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SEC Proposes Revisions to Regulation D and Rule 144A Allowing for General Solicitation And General AdvertisementAugust 29, 2012
On August 29, 2012, by a 4-1 vote, the Securities and Exchange Commission took steps to implement Section 201(a) of the Jumpstart Our Business Startups Act by proposing revisions to:
- Rule 506 of Regulation D − providing that the prohibition against general solicitation and general advertising contained in Rule 502(c) of Regulation D would not apply to offers and sales of securities conducted pursuant to the exemption in new Rule 506(c), where the issuer had taken reasonable steps to verify that all purchasers of the securities are accredited investors and the issuer reasonably believed all of those purchasers to be accredited investors; and
- Securities Act Rule 144A − allowing for offers of securities to persons other than qualified institutional buyers (QIBs), including by means of general solicitation and general advertising, in offers and sales of securities conducted pursuant to the exemption in Rule 144A, where all purchasers of the securities are reasonably believed to be QIBs.
Comments are due on the proposed revisions to Regulation D and Rule 144A on or before a date that is 30 days after publication in the Federal Register.
Rule 506 of Regulation D. New Rule 506(c) of Regulation D would provide that the prohibition against general solicitation contained in Rule 502(c) shall not apply to offers and sales of securities made pursuant to new Rule 506(c), provided that such securities are sold solely to accredited investors and the issuer takes reasonable steps to verify that all purchasers are accredited investors. Specifically, Rule 506(c) would state:
- (c) Conditions to be met in offerings using general solicitation or general advertising.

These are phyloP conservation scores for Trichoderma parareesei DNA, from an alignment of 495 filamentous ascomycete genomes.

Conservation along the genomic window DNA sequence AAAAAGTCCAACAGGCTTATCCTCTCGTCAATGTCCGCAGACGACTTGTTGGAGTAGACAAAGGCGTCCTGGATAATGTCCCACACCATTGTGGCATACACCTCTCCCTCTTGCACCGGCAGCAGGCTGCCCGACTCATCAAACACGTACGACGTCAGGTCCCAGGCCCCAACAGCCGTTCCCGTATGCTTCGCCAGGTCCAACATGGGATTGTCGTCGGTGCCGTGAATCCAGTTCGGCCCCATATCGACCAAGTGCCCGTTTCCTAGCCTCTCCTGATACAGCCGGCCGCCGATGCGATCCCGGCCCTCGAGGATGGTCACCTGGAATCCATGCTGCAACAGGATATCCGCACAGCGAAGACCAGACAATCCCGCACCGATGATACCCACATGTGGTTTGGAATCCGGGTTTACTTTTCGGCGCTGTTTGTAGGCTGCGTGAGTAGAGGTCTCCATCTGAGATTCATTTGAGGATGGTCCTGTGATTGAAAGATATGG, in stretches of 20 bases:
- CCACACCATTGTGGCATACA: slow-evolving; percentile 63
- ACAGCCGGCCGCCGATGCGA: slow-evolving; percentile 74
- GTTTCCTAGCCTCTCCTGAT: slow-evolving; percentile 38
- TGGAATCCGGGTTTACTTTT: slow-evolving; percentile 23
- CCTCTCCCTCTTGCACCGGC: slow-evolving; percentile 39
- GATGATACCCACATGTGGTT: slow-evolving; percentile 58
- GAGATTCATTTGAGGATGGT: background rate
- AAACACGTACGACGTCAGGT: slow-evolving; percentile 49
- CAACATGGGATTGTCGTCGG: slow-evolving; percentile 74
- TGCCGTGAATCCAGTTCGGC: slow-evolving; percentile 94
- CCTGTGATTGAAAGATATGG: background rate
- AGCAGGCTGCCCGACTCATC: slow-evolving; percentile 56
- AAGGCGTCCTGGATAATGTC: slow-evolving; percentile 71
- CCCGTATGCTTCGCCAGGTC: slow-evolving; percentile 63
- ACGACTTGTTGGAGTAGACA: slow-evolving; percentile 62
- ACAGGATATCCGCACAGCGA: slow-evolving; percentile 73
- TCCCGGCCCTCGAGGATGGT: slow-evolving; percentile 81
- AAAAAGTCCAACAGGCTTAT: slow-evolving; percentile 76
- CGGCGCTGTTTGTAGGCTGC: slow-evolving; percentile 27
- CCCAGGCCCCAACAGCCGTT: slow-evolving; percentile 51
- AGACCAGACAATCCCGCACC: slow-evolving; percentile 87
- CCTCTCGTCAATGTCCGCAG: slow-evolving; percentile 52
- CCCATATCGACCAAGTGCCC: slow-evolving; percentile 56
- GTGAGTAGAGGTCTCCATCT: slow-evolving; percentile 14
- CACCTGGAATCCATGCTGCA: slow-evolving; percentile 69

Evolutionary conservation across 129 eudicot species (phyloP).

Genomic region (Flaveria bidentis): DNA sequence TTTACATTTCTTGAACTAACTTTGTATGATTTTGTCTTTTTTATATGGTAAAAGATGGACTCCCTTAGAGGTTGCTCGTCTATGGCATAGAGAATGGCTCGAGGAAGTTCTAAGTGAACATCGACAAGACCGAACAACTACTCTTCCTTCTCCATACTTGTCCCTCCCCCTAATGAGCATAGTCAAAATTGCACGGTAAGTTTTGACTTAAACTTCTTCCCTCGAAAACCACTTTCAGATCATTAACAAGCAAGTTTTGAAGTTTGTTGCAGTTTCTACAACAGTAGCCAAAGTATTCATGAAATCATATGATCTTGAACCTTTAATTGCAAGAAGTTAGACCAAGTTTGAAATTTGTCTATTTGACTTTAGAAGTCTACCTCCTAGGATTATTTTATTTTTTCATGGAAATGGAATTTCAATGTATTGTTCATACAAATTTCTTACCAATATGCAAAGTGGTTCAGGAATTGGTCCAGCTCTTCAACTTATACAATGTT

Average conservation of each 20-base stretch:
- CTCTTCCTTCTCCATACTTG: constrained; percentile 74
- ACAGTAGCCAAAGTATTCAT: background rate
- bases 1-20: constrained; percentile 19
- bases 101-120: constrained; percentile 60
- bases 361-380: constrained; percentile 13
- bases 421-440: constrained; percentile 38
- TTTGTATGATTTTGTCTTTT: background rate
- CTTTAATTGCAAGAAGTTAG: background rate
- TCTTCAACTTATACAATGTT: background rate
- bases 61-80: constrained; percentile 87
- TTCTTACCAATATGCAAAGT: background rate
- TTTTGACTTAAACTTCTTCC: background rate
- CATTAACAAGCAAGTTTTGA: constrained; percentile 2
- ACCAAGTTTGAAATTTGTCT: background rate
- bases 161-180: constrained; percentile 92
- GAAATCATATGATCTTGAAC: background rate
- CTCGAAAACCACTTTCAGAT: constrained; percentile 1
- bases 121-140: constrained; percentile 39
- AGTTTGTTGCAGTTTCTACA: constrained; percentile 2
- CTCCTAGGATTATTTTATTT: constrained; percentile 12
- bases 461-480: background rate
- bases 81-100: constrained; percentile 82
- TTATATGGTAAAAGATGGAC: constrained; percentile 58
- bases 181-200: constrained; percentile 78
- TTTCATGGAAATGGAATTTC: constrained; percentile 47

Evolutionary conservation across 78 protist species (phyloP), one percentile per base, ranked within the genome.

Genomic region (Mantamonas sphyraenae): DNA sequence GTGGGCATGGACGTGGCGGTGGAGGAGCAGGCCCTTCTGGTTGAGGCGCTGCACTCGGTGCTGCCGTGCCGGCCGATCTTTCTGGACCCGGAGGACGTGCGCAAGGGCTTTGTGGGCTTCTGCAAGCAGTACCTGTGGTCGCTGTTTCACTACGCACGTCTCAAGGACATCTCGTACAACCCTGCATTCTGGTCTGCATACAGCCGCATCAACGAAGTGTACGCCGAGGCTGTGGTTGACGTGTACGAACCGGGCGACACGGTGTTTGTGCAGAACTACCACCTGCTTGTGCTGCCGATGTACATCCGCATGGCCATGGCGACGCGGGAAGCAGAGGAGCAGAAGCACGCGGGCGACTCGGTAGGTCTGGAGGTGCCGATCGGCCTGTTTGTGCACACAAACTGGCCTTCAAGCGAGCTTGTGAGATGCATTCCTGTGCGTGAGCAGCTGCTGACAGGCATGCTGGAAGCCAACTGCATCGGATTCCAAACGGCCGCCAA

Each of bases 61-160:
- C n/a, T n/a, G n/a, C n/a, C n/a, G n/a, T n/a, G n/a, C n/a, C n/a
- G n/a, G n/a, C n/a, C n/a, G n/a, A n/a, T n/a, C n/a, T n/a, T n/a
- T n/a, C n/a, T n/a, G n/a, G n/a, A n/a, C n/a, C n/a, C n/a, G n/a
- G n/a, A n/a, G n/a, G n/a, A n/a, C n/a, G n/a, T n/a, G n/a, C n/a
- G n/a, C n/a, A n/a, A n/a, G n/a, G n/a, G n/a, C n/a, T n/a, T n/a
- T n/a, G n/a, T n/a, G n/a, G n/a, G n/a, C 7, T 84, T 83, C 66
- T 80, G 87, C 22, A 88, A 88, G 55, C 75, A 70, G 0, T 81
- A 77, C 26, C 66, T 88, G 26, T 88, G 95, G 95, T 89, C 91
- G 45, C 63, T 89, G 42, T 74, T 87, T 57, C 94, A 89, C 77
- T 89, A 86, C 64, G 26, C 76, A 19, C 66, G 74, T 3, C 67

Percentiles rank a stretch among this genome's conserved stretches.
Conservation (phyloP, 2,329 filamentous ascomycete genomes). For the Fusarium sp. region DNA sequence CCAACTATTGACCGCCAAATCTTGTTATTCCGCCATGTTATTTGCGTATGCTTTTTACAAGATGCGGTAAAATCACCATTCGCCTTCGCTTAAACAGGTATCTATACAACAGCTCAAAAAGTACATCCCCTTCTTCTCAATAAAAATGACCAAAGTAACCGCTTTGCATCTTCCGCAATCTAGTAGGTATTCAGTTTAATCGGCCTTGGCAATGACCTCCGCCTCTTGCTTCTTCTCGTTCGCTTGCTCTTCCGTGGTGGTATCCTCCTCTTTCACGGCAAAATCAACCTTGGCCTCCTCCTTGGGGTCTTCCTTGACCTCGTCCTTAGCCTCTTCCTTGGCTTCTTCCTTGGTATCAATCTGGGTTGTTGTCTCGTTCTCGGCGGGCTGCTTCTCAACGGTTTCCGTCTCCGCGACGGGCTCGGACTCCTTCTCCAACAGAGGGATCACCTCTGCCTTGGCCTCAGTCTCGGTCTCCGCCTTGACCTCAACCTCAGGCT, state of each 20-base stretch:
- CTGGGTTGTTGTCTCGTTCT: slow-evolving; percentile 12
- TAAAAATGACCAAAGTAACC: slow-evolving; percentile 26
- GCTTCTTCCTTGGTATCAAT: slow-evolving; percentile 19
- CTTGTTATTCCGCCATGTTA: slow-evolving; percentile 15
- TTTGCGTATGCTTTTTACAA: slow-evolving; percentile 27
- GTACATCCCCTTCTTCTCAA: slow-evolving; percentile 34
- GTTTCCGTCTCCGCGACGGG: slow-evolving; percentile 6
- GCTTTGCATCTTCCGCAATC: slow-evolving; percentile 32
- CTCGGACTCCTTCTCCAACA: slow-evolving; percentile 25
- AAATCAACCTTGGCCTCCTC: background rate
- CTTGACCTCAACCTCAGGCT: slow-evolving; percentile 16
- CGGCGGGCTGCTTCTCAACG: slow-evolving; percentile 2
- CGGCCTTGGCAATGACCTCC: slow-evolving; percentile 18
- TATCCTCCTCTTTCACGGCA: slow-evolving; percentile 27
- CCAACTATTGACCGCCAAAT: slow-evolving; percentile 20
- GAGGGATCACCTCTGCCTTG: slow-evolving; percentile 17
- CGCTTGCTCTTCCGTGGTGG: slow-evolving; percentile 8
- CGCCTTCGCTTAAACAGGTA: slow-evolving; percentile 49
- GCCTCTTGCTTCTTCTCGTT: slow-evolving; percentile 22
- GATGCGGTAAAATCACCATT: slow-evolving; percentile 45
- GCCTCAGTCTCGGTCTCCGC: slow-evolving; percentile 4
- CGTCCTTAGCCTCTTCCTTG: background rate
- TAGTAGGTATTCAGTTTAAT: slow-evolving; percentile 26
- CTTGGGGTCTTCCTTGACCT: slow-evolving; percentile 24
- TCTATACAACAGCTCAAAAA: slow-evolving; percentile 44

- (1) General conditions. To qualify for exemption under this section, sales must satisfy all the terms and conditions of §§ 230.501 and 230.502(a) and (d).
- (2) Specific conditions.
- (i) Nature of purchasers. All purchasers of securities sold in any offering under this § 230.506(c) are accredited investors.
- (ii) Verification of accredited investor status. The issuer shall take reasonable steps to verify that purchasers of securities sold in any offering under this § 230.506(c) are accredited investors.
Pursuant to the proposed revisions to Rule 506, any sales of securities made pursuant to a general solicitation or general advertisement must be limited solely to accredited investors. In this regard, consistent with the standard in Section 201(a) of the JOBS Act, revised Rule 506(c) would require that an issuer take reasonable steps to verify that the purchasers of the securities are accredited investors. The Commission declined to propose specific steps to verify the status of a purchaser, stating that whether steps taken are “reasonable” would be an objective determination based on the particular facts and circumstances of each transaction. However, the Proposing Release provides some non-exclusive factors to consider when determining the reasonableness of the steps taken to verify that a purchaser is an accredited investor. These factors include:
- The nature of the purchaser and the type of accredited investor the purchaser claims to be (e.g., a broker-dealer, bank, or individual investor, etc.);